D.C. City Council member Betty Ann Kane (D-At Large) introduced a bill yesterday to consolidate all responsibility for regulating and policing the taxicab industry within the Public Service Commission, which now only sets the cab rates.
The legislation, which is supported by a number of cab companies and drivers, also would establish criteria for setting fares to guarantee operators a "fair rate of return."
Kane, chairman of the Public Services and Cable Television Committee, drafted the bill after conducting long hearings last October on the problems of the District's cab industry.
They include sagging profits for operators and widespread complaints about drivers overcharging or discriminating in the customers they pick up.
Yesterday, Kane contended that many of those problems could be alleviated or eliminated with a less fragmented regulatory approach.
"This fragmented system . . . leads to uncoordinated policy establishment, poor regulatory continuity, and has led to a void in the development of regulatory expertise and accountability," Kane said.
Currently, the PSC, the City Council, the mayor's office, the D.C. Hackers License Appeal Board, the police department and about six other agencies and departments share in regulating and policing the industry.
Under Kane's proposal, the PSC, a semi-independent agency that sets utility rates, would be given authority to promulgate all regulations, rates and orders affecting the cab industry. A Bureau of Taxi Administration would be created within the PSC, headed by an appointed administrator, to enforce all licensing regulations and respond to citizen complaints. The new bureau would supplant the Hackers License Appeal Board as the city's chief enforcement arm.
"This will mean one center of accountability having responsibility for all aspects of industry regulation," Kane said at a press conference. "This, in my opinion, will provide easier and clear access by both the public and industry to government on taxi matters."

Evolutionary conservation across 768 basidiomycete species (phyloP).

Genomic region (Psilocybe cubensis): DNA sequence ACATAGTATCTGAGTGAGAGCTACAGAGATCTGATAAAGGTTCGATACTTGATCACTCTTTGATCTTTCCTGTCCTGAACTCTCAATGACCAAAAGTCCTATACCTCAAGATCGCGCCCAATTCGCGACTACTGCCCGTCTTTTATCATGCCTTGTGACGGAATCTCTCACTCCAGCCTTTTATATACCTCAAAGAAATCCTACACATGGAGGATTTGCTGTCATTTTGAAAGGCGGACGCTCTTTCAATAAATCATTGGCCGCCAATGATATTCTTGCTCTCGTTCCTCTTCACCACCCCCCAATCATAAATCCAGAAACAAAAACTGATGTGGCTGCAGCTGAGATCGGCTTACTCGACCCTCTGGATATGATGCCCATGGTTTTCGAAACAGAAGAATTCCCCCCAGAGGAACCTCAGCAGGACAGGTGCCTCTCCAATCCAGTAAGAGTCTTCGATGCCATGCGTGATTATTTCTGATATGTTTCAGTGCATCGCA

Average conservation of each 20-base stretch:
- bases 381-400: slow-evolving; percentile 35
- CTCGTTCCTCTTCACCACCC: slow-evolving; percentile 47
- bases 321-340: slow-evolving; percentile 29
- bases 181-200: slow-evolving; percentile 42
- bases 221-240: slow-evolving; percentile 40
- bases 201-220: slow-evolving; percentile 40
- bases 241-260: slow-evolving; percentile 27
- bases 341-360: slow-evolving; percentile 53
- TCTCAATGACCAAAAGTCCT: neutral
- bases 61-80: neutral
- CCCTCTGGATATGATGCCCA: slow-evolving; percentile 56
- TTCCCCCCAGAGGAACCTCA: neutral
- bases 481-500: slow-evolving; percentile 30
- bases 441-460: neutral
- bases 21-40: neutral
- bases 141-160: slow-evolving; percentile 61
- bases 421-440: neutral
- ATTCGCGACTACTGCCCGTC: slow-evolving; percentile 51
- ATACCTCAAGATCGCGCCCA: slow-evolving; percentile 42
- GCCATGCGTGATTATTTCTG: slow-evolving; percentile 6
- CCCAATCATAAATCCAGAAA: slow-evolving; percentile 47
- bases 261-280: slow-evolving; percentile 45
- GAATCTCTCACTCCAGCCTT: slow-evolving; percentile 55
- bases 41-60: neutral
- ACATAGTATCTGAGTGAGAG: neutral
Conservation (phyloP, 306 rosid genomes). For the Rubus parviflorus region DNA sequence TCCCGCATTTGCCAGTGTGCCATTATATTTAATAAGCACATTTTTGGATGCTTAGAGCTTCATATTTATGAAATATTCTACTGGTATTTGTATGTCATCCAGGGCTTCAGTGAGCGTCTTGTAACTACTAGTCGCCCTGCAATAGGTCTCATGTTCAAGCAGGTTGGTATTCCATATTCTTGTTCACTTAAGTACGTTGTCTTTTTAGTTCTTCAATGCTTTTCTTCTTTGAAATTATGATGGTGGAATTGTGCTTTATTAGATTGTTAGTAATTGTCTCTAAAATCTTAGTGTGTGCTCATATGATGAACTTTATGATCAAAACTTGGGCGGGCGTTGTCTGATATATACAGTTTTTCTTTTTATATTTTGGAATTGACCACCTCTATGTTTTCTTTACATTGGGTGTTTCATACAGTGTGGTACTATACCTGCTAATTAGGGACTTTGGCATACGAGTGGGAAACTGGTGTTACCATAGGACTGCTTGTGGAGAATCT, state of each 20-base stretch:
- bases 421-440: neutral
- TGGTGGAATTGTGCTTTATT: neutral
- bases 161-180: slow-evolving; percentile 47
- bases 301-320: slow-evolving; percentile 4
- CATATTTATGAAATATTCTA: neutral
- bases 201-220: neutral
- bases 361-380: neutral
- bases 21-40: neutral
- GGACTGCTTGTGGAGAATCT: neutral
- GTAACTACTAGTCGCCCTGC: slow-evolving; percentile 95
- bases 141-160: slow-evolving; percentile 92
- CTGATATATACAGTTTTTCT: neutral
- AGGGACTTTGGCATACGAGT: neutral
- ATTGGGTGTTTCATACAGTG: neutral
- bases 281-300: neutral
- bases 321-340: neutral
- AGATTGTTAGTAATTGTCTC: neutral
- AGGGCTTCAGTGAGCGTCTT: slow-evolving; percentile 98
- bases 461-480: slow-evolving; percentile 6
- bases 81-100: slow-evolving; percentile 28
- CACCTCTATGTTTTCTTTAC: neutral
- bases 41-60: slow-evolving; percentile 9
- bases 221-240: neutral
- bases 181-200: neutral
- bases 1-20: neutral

The bill provides that all rates, fares and revisions of the zone boundaries should be done in such a way as to ensure that operators and owners receive "reasonable and just compensation and a fair rate of return" for a 40-hour work week.
"We have come to realize that part of the problem faced by the industry is that people simply can't make a living," Kane said.
Kane introduced a bill last year that would have consolidated all authority within the D.C. Department of Transportation. However, that measure ran into trouble after the department said it didn't want to assume rate-making authority.
Daniel Smith, president of Eastern Cab Co. and an influential industry spokesman, hailed Kane's latest proposal.
"This is a bill that will certainly consolidate authority and bring about better and more efficient operation," Smith said. "And the public will benefit from it because they know who to call with complaints."
Fred D. Matthews, executive secretary of the Taxi Industry Group, a coalition of owners and drivers, said he hasn't seen the bill but questioned the need for additional legislation. Matthews said many problems could be cleared up if the city hired additional inspectors. Right now, only three or four inspectors are employed to enforce regulations for 11,000 cabdrivers.